The best American baseball usually comes in chilly October. In Japan it may have been this weekend.
Fans reveled in a three-game seesaw slugfest between the New York Yankees, team of Hideki Matsui, aka "Godzilla," and the Seattle Mariners, whose right fielder is Ichiro Suzuki, now batting .336 and leading the league in hits.
Talk about the stars aligning. In Japan the TV showdown of the native sons was a national sports fest and a collective reaffirmation of virtue - embodied in a right and left fielder whose every line drive seems to "ease the pain" of the Japanese mind, to borrow the famous "Field of Dreams" phrase.
"They give us pride. Because Japan is not doing well in the economy, there is nothing enjoyable in the news," says Naoko Shimamura, a conference organizer who has trekked to Seattle with her husband and two boys to watch Ichiro. "How well Ichiro and Godzilla do is really important. Even though I don't like Godzilla because I'm a Mariners fan, if he does well, I feel good."
Indeed, bring on the hits and the stolen bases. The yen has slipped and slid for years. There's a banking mess and public works spending mess. The world, which used to come to Japan's door seeking management wisdom, no longer does. North Korea's nuclear program worries people. South Korea beat Japan in the soccer World Cup. China's sucking up jobs.
Everyone has a nagging knowledge that Japan must undergo structural reform. But all the solutions involve unthinkable levels of discomfort.
So hey, why not go out to the virtual ballpark? In the crowded suburbs of Tokyo they turned on those super-sized Sonys - and took comfort that Japan is showing its stuff.
"Ichiro and Hideo make us very proud because they are Japanese; they look very Japanese," says Mitsuke, a systems analyst and father of two. "They aren't fancy. They look serious. They work hard. They do their job."
Yes, no doubt, baseball has been here since the turn of the century. The American Marines signed and sent a Japanese baseball found on Okinawa to the Hall of Fame in Cooperstown, for heaven's sake. There are major leagues, and little leagues, and women's softball. And Japan has sent some pretty fine pitchers to the US bigs.
But in Ichiro and Hideki, the Japanese now have two starters on the top two teams in the American league.
Ichiro is the second major-leaguer to ever win top rookie and most valuable player honors in the same year. Hideki, the Barry Bonds of Japan's fearsome Yomuri Giants, went to the Yanks in December - and is starting to hit with power. [Editor's note: The original version of this story incorrectly stated that Ichiro Suzuki of the Seattle Mariners was the first major-leaguer to win top rookie and most valuable player honors in the same year.]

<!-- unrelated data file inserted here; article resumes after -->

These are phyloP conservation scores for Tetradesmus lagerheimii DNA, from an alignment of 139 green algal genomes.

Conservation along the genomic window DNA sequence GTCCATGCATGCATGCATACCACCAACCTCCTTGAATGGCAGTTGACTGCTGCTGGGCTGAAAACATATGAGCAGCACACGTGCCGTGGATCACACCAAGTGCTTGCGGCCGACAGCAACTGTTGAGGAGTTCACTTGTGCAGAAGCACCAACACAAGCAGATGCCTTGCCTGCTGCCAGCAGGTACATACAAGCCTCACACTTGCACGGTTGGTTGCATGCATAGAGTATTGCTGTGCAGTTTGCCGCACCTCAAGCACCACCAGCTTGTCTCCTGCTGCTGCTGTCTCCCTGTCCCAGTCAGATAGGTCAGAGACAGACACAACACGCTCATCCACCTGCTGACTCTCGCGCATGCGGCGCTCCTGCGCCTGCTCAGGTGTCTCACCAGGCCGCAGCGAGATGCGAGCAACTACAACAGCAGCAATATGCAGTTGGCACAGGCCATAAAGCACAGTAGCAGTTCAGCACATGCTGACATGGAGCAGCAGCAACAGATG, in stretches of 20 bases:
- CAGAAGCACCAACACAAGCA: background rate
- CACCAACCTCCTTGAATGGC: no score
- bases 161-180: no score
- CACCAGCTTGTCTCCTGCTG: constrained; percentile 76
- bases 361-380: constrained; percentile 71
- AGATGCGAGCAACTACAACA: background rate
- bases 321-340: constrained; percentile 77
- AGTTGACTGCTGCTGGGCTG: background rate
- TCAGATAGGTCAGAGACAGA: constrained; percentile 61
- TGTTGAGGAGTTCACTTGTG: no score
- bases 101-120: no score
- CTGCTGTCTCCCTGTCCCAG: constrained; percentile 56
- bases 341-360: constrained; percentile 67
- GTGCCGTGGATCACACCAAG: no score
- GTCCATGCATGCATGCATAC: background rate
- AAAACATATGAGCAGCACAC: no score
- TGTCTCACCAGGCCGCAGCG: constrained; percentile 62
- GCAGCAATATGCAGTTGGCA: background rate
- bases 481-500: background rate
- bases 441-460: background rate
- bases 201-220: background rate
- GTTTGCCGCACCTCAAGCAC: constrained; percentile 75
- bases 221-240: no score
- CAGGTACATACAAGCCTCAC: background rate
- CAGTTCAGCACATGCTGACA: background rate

Every Yankees and Mariners game is televised live; usually at 8 a.m. and ll a.m. Coverage is a little selective: Each Matusei and Ichiro plate appearance is an event. Each hit, each sliding catch, gets a dozen replays, give or take.
You want wide-angle? You want slo-mo? Wait for the quarter-hour highlights. They feature Ichiro and Godzilla from the previous week, the previous night, the previous inning. When the Yanks take the field, the camera follows Hideki. Next, cut to a locker room interview - with Hideki!
Sports news leads with the stars' daily exploits; if there's a lot of heroism to recap, the actual score of the game might get crowded out of the news.
There are websites, T-shirts - a whole industry, of course. Kids go to bed wearing Ichiro Suzuki pajamas. Stony-faced corporate saririmen can't hide a blush when the boss finds a Godzilla coffee mug on the desk. Families build vacations around group tours to New York or Seattle, complete with stadium tickets and team banners.
The stars' talents are minutely studied, and gravely appreciated. Ichiro in particular is a favorite. "Look at him. He's not a big, beefy super guy. He is small. But he uses his talent and his mind," says Mitsuke.
"Ichiro's movements are beautiful, very Japanese," says Ms. Shimamura. "He is a natural athlete. He runs the bases well. He does laser-beam throws from right field. Every move seems correct. I'm not interested in his personal life. I want to know him just as a player."
The Asian occasion in baseball's majors is settling in: As Boston embarks on its annual Sisyphean struggle with New York for the AL East, Godzilla will face Kim Byung-hyun, the Korean sidearm corkscrew closer recently traded from the Arizona Diamondbacks. Korea has produced numerous pitchers, and may soon get a daily starter, Chicago's minor league first baseman-slugger phenom, Choi Hee-seop.
But that's another story.